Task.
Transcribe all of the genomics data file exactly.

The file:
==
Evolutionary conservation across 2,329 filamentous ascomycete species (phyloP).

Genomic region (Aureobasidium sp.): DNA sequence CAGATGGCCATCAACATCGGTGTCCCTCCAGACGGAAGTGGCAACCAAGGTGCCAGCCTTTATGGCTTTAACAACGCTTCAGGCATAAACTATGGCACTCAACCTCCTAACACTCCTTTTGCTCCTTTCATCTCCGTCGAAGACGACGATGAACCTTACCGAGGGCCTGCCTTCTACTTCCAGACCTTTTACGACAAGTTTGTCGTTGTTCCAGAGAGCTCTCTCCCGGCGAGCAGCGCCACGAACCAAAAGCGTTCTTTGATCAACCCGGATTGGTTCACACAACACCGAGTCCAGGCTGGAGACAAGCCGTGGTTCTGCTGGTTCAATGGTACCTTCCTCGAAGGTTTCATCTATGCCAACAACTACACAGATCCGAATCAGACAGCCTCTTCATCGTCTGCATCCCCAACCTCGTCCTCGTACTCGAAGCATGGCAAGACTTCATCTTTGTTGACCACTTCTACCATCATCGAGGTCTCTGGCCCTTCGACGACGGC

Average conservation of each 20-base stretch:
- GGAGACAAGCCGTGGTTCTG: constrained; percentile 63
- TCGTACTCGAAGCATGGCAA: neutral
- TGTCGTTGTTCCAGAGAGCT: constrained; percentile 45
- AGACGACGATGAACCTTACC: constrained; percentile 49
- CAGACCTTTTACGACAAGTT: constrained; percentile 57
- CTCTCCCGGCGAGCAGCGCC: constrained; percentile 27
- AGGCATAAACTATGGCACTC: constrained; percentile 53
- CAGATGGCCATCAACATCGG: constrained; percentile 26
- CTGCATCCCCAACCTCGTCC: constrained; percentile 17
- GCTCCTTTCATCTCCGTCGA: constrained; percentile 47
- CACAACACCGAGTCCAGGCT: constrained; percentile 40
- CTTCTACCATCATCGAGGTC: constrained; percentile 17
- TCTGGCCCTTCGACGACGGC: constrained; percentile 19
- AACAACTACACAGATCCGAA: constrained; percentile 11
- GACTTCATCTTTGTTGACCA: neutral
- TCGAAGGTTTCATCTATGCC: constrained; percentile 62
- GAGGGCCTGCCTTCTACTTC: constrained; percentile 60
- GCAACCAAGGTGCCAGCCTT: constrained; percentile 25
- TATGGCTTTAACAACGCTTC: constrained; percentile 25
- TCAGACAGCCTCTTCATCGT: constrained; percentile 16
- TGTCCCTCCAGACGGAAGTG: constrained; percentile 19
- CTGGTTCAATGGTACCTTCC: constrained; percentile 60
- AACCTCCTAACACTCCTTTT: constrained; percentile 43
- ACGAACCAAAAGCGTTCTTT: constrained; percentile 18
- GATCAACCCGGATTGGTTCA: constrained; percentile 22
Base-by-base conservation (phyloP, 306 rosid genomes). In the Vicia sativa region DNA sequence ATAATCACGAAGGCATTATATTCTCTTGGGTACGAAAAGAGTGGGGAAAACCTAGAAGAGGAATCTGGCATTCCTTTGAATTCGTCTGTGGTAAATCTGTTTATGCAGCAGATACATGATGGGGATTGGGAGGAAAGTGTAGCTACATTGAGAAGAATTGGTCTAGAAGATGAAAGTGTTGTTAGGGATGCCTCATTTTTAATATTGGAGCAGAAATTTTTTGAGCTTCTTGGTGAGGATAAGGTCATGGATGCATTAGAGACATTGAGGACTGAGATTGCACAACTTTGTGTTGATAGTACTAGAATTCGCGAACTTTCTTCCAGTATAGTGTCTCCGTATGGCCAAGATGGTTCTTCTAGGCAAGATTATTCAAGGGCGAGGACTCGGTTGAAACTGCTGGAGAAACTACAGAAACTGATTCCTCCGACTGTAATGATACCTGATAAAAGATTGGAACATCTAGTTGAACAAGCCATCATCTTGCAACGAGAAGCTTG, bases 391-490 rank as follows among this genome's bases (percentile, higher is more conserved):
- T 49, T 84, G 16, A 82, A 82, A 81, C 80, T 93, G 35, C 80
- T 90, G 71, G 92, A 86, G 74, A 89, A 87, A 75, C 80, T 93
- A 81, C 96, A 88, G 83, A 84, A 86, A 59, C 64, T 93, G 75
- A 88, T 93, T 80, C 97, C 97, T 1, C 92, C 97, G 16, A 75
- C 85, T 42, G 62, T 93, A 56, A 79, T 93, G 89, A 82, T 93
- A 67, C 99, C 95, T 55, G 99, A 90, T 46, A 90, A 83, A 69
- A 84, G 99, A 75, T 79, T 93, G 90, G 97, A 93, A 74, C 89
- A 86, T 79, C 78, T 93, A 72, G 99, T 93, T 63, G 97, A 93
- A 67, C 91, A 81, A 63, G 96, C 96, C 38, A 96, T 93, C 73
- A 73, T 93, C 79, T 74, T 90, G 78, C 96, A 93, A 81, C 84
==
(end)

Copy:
Evolutionary conservation across 2,329 filamentous ascomycete species (phyloP).

Genomic region (Aureobasidium sp.): DNA sequence CAGATGGCCATCAACATCGGTGTCCCTCCAGACGGAAGTGGCAACCAAGGTGCCAGCCTTTATGGCTTTAACAACGCTTCAGGCATAAACTATGGCACTCAACCTCCTAACACTCCTTTTGCTCCTTTCATCTCCGTCGAAGACGACGATGAACCTTACCGAGGGCCTGCCTTCTACTTCCAGACCTTTTACGACAAGTTTGTCGTTGTTCCAGAGAGCTCTCTCCCGGCGAGCAGCGCCACGAACCAAAAGCGTTCTTTGATCAACCCGGATTGGTTCACACAACACCGAGTCCAGGCTGGAGACAAGCCGTGGTTCTGCTGGTTCAATGGTACCTTCCTCGAAGGTTTCATCTATGCCAACAACTACACAGATCCGAATCAGACAGCCTCTTCATCGTCTGCATCCCCAACCTCGTCCTCGTACTCGAAGCATGGCAAGACTTCATCTTTGTTGACCACTTCTACCATCATCGAGGTCTCTGGCCCTTCGACGACGGC

Average conservation of each 20-base stretch:
- GGAGACAAGCCGTGGTTCTG: constrained; percentile 63
- TCGTACTCGAAGCATGGCAA: neutral
- TGTCGTTGTTCCAGAGAGCT: constrained; percentile 45
- AGACGACGATGAACCTTACC: constrained; percentile 49
- CAGACCTTTTACGACAAGTT: constrained; percentile 57
- CTCTCCCGGCGAGCAGCGCC: constrained; percentile 27
- AGGCATAAACTATGGCACTC: constrained; percentile 53
- CAGATGGCCATCAACATCGG: constrained; percentile 26
- CTGCATCCCCAACCTCGTCC: constrained; percentile 17
- GCTCCTTTCATCTCCGTCGA: constrained; percentile 47
- CACAACACCGAGTCCAGGCT: constrained; percentile 40
- CTTCTACCATCATCGAGGTC: constrained; percentile 17
- TCTGGCCCTTCGACGACGGC: constrained; percentile 19
- AACAACTACACAGATCCGAA: constrained; percentile 11
- GACTTCATCTTTGTTGACCA: neutral
- TCGAAGGTTTCATCTATGCC: constrained; percentile 62
- GAGGGCCTGCCTTCTACTTC: constrained; percentile 60
- GCAACCAAGGTGCCAGCCTT: constrained; percentile 25
- TATGGCTTTAACAACGCTTC: constrained; percentile 25
- TCAGACAGCCTCTTCATCGT: constrained; percentile 16
- TGTCCCTCCAGACGGAAGTG: constrained; percentile 19
- CTGGTTCAATGGTACCTTCC: constrained; percentile 60
- AACCTCCTAACACTCCTTTT: constrained; percentile 43
- ACGAACCAAAAGCGTTCTTT: constrained; percentile 18
- GATCAACCCGGATTGGTTCA: constrained; percentile 22
Base-by-base conservation (phyloP, 306 rosid genomes). In the Vicia sativa region DNA sequence ATAATCACGAAGGCATTATATTCTCTTGGGTACGAAAAGAGTGGGGAAAACCTAGAAGAGGAATCTGGCATTCCTTTGAATTCGTCTGTGGTAAATCTGTTTATGCAGCAGATACATGATGGGGATTGGGAGGAAAGTGTAGCTACATTGAGAAGAATTGGTCTAGAAGATGAAAGTGTTGTTAGGGATGCCTCATTTTTAATATTGGAGCAGAAATTTTTTGAGCTTCTTGGTGAGGATAAGGTCATGGATGCATTAGAGACATTGAGGACTGAGATTGCACAACTTTGTGTTGATAGTACTAGAATTCGCGAACTTTCTTCCAGTATAGTGTCTCCGTATGGCCAAGATGGTTCTTCTAGGCAAGATTATTCAAGGGCGAGGACTCGGTTGAAACTGCTGGAGAAACTACAGAAACTGATTCCTCCGACTGTAATGATACCTGATAAAAGATTGGAACATCTAGTTGAACAAGCCATCATCTTGCAACGAGAAGCTTG, bases 391-490 rank as follows among this genome's bases (percentile, higher is more conserved):
- T 49, T 84, G 16, A 82, A 82, A 81, C 80, T 93, G 35, C 80
- T 90, G 71, G 92, A 86, G 74, A 89, A 87, A 75, C 80, T 93
- A 81, C 96, A 88, G 83, A 84, A 86, A 59, C 64, T 93, G 75
- A 88, T 93, T 80, C 97, C 97, T 1, C 92, C 97, G 16, A 75
- C 85, T 42, G 62, T 93, A 56, A 79, T 93, G 89, A 82, T 93
- A 67, C 99, C 95, T 55, G 99, A 90, T 46, A 90, A 83, A 69
- A 84, G 99, A 75, T 79, T 93, G 90, G 97, A 93, A 74, C 89
- A 86, T 79, C 78, T 93, A 72, G 99, T 93, T 63, G 97, A 93
- A 67, C 91, A 81, A 63, G 96, C 96, C 38, A 96, T 93, C 73
- A 73, T 93, C 79, T 74, T 90, G 78, C 96, A 93, A 81, C 84